(Adds de Hoop Scheffer, Stanzel)
BRUSSELS, March 15 (Reuters) - NATO said on Saturday it was nearing a deal to use Russian land and airspace to supply its security forces in Afghanistan, but Western diplomats denied any trade-off with Moscow to keep Ukraine and Georgia out of NATO.
NATO Secretary-General Jaap de Hoop Scheffer said he was hopeful of increased cooperation with Russia. An alliance spokesman said NATO was negotiating accords on land and air corridors for its troops and equipment, which could be announced when President Vladimir Putin attends a NATO summit next month.
"I hope that Afghanistan might be an area where NATO and Russia can make strides to cooperate more closely together," de Hoop Scheffer told a security conference in Brussels.
Diplomats said a NATO-Russia council meeting on Monday would discuss a "package of deliverables" also including the possible leasing of Russian planes and trains, Russian training for Afghan helicopter pilots and counter-narcotics assistance.
"Discussions are under way. There is no deal done. We are working towards an agreement at the Bucharest summit," NATO spokesman James Appathurai said of an upcoming April 2-4 meeting in the Romanian capital.
"We are negotiating land and air transit agreements plus the possibility of making more permanent our cooperation on counter-narcotics training," he added.
The U.S. secretaries of state and defence, Condoleezza Rice and Robert Gates, will visit Moscow on Tuesday to discuss with their Russian counterparts a wider package of issues including missile defence, conventional and nuclear arms control as well as cooperation on Afghanistan and Iran, the diplomats said.
NATO's 43,000-strong operation in Afghanistan is facing a severe challenge from resurgent Islamist Taliban fighters. The former Soviet Union intervened in the mountainous central Asian country in 1979 but was forced out after heavy losses in the 1980s inflicted by Islamist guerrillas partly armed by the West.
NATO and Russia already cooperate in training Afghan and central Asian counter-narcotics officials as part of efforts to contain Afghanistan's huge opium trade.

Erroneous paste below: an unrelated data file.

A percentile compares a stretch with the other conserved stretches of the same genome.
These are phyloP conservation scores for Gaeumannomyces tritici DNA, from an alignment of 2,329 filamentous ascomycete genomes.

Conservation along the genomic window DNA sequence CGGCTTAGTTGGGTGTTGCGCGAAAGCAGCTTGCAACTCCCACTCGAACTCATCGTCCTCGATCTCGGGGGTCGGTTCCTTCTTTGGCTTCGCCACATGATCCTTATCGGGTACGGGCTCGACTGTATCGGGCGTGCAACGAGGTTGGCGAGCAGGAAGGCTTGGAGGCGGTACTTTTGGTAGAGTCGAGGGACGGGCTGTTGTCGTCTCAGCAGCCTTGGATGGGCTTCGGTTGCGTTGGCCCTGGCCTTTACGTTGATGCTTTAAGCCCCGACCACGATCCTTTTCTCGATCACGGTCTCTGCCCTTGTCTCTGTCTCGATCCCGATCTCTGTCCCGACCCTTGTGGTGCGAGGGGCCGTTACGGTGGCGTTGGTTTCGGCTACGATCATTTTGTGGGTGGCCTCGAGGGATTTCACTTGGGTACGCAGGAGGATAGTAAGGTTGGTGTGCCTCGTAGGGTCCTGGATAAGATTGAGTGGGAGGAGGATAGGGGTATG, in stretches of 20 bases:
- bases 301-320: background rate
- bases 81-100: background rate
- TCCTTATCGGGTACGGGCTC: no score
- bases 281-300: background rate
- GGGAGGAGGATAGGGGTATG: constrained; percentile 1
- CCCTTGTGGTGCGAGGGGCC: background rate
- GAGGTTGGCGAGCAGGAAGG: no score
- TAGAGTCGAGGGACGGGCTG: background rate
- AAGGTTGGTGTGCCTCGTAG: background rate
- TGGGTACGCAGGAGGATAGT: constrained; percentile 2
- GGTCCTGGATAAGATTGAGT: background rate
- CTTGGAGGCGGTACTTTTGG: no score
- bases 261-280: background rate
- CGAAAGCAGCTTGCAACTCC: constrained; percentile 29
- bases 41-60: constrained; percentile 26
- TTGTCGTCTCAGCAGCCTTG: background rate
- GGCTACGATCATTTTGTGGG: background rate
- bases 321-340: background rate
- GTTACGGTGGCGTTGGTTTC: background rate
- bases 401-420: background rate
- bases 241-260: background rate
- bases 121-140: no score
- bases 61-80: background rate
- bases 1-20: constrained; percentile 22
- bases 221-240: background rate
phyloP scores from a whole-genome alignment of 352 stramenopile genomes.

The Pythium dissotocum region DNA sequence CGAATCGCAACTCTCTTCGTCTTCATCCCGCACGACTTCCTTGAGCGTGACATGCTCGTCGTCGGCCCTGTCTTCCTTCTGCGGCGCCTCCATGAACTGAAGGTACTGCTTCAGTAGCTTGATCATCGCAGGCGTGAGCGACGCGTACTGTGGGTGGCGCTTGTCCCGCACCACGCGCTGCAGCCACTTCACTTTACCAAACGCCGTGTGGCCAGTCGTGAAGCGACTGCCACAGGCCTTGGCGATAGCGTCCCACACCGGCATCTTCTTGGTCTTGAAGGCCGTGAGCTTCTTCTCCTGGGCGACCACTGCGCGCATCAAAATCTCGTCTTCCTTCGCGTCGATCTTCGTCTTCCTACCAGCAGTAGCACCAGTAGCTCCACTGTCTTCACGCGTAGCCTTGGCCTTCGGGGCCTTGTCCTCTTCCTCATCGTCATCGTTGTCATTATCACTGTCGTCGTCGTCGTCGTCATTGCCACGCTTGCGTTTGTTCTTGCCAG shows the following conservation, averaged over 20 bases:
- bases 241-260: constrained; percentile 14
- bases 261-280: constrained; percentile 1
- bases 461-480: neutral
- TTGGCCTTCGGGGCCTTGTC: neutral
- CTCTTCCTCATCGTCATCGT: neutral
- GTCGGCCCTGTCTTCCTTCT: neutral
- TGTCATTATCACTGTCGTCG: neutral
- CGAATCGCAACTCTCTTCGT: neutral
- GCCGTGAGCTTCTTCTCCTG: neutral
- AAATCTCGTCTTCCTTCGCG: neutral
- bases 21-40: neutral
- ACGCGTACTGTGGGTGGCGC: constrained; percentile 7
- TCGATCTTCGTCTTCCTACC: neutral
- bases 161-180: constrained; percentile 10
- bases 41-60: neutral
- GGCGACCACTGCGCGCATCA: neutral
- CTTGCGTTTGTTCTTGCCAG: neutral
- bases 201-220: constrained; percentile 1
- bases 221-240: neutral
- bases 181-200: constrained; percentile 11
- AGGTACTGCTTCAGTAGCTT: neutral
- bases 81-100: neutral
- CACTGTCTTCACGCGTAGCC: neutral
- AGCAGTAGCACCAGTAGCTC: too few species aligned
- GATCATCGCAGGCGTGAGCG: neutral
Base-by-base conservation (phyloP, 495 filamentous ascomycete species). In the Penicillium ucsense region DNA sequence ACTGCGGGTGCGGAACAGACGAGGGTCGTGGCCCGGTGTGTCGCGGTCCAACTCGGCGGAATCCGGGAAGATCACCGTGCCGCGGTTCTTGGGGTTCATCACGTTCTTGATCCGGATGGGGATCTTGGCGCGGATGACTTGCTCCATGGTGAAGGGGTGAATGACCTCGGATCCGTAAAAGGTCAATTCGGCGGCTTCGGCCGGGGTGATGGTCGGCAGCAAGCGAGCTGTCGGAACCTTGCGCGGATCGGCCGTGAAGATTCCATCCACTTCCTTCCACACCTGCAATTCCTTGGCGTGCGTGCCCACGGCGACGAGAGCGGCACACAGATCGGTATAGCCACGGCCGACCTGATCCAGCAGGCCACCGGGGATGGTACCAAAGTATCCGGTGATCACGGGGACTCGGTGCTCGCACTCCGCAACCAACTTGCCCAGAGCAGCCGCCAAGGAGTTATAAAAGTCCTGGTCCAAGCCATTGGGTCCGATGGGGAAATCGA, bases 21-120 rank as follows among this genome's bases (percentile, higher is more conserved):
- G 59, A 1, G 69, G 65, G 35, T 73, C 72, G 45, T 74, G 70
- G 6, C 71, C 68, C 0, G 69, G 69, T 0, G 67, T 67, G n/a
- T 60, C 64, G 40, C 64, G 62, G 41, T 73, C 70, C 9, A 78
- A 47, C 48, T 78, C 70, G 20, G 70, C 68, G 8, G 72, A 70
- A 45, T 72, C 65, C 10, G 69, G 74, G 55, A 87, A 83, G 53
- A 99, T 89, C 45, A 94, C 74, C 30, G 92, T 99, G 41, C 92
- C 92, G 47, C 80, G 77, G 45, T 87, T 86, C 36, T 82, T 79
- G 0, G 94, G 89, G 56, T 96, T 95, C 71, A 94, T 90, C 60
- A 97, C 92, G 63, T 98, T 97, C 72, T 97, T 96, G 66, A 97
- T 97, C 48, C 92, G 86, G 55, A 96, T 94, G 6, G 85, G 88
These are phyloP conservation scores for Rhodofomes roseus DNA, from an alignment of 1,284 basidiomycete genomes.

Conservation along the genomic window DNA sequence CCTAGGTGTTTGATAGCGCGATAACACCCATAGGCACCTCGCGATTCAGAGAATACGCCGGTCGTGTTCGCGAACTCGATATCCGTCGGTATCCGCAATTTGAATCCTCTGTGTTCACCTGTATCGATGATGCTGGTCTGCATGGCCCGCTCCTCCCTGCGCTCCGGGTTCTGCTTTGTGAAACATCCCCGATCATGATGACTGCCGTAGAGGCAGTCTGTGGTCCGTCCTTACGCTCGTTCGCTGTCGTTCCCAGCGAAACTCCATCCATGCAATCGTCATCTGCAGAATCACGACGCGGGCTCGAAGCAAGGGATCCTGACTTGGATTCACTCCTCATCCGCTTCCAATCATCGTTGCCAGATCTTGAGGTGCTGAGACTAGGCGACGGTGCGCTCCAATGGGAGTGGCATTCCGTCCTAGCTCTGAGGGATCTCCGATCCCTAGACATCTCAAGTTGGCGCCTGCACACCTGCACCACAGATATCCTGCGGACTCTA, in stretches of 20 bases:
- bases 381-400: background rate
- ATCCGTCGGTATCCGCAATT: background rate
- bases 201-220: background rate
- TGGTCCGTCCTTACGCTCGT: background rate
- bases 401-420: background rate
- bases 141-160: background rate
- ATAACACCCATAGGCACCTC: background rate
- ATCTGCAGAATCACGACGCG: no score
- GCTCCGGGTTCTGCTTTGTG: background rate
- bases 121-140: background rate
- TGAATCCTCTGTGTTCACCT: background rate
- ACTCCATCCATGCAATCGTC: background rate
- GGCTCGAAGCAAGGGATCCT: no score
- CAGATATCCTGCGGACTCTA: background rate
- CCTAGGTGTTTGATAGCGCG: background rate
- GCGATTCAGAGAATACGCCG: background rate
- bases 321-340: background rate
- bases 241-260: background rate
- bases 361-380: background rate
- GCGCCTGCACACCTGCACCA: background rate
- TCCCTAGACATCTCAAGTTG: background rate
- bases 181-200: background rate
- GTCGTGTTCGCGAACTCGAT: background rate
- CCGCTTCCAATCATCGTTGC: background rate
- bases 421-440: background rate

But NATO-Russia cooperation in general has proven difficult and been overshadowed by disputes over a planned U.S. missile shield in central Europe and Moscow's decision last year to freeze its compliance with a European conventional arms treaty.
Polish daily Gazeta Wyborcza said on Saturday that Russia's offer of help was made in the hope of persuading NATO allies not to admit Ukraine and Georgia to a Membership Action Plan -- a key stage on the road to joining the Western defence alliance.
NATO diplomats said the summit was unlikely to give the two ex-Soviet republics "MAP" status -- the first step towards eventual membership -- because of reservations among some west European countries, especially Germany.
Critics point to the low level of public support in Ukraine for NATO membership, and Georgia's heavy-handed treatment of opposition protests last year, including the imposition of a state of emergency and closing down of a television station.
German Foreign Ministry political director Volker Stanzel suggested NATO should await a solution to Georgia's "frozen conflicts" with the Moscow-backed rebel regions of South Ossetia and Abkhazia before moving ahead with MAP.
"What's the point of insisting on this precise year for giving MAP to Ukraine and Georgia?" Stanzel told the Brussels Forum conference staged by the German Marshall Fund think-tank.
Other diplomats suggested the Bucharest summit could give Ukraine and Georgia some lesser upgrade to their existing ties and stress that NATO's door remains open.
De Hoop Scheffer said it was too early to tell what they would win at the summit but added of Russia's position: "Red lines drawn by others cannot be accepted by NATO". (Additional reporting by Gabriela Baczynska in Warsaw; Writing by Paul Taylor; Editing by Sami Aboudi)
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